Wednesday, February 14, 2007



"There is ... very little that this film does right, and I can identify nothing to justify its existence." - James Berardinelli, REELVIEWS


Well, as you might guess from the film’s title, it’s the year 2000, and Dracula gets set loose by a bunch of thieves who find his coffin in a vault which they believed would contain priceless works of art. Since there is no art in the place, the thieves decide to take the coffin instead. How do such stupid people come by the money to afford the high-tech equipment these goons are toting around? Anyway, once free, Dracula proceeds to bite some people, who bite some other people, and so on. C’mon, it’s a vampire movie, what else did you expect. Along the way, we're treated to some obligatory Buffy-style kung-fu vampire slaying, a laughable mid-air sex scene with pop singer Vitamin C (You know, sometimes, when you're discussing these movies, you just have to pause and stare in wonder at what you've just written.), and some convoluted reworkings of characters from Bram Stoker's novel. It all ends badly.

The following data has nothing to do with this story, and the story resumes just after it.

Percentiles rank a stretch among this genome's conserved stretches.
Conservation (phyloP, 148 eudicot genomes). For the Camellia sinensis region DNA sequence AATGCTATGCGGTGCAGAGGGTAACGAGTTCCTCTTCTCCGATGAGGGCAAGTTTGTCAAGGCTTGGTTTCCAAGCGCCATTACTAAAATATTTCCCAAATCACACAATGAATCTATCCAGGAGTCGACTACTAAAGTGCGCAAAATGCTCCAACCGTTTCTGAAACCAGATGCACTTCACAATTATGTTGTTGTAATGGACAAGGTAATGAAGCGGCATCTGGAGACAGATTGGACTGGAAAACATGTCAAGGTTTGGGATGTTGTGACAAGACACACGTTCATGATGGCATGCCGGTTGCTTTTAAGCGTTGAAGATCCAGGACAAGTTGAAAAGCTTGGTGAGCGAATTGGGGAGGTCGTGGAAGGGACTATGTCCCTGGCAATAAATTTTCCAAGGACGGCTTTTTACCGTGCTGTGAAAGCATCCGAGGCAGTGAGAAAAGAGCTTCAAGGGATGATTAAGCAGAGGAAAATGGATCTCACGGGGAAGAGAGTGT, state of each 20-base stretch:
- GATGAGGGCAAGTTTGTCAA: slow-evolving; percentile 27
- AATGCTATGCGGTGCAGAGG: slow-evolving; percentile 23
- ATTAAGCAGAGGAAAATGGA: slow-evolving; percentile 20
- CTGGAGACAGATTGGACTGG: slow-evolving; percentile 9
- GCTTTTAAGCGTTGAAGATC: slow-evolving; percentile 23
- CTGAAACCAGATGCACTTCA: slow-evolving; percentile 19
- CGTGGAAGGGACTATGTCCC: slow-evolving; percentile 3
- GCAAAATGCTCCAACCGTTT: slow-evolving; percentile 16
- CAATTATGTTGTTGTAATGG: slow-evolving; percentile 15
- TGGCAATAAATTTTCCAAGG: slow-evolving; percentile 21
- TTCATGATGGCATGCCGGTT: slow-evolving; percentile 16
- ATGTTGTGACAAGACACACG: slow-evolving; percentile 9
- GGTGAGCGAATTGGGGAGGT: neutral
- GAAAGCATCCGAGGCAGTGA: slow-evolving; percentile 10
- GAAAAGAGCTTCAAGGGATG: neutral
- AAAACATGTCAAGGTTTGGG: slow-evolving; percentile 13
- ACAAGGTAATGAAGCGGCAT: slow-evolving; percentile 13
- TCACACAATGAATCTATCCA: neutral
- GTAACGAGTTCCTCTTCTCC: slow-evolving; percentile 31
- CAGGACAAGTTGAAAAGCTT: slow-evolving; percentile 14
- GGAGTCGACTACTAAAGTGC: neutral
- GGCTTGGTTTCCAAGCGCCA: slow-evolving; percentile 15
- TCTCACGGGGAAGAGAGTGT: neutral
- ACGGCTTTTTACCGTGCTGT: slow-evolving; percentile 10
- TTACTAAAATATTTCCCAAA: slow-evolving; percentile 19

Sometimes, if you stick it out through one of these movies, you might find that there’s actually an interesting idea buried in amongst the bad dialogue, undeveloped characters and stunning lack of logic.

What’s interesting in this film is that Dracula is not identified as the ancient European bad-guy Vlad the Impaler, but is instead (get ready) Judas Iscariot. That’s right, in this movie, after betraying Jesus and choosing suicide rather than seeking forgiveness; Judas receives the horrible curse of becoming the first vampire. (Don’t bother trying to find this incident in the Bible, it isn’t there.)

It’s a pretty clever take on the vampire myth and offers a unique explanation on why many of the vampire legends are so Christian centered. The undead are a mockery of true resurrection. The blood-sucking is a mockery of Communion. Vampires are weakened by Christian symbols such as the Cross, holy water, and silver (Judas’ 30 piece payoff, remember). And even though the movie doesn’t go there, you could even include the vampire’s dislike of garlic because Anne Emmerich, the lady who wrote one of Mel Gibson's favorites, The Dolorous Passion of Our Lord Jesus Christ, claims that the meat at the Last Supper was seasoned with it. (I’ll accept my award for most outstanding useless trivia now, thank you.)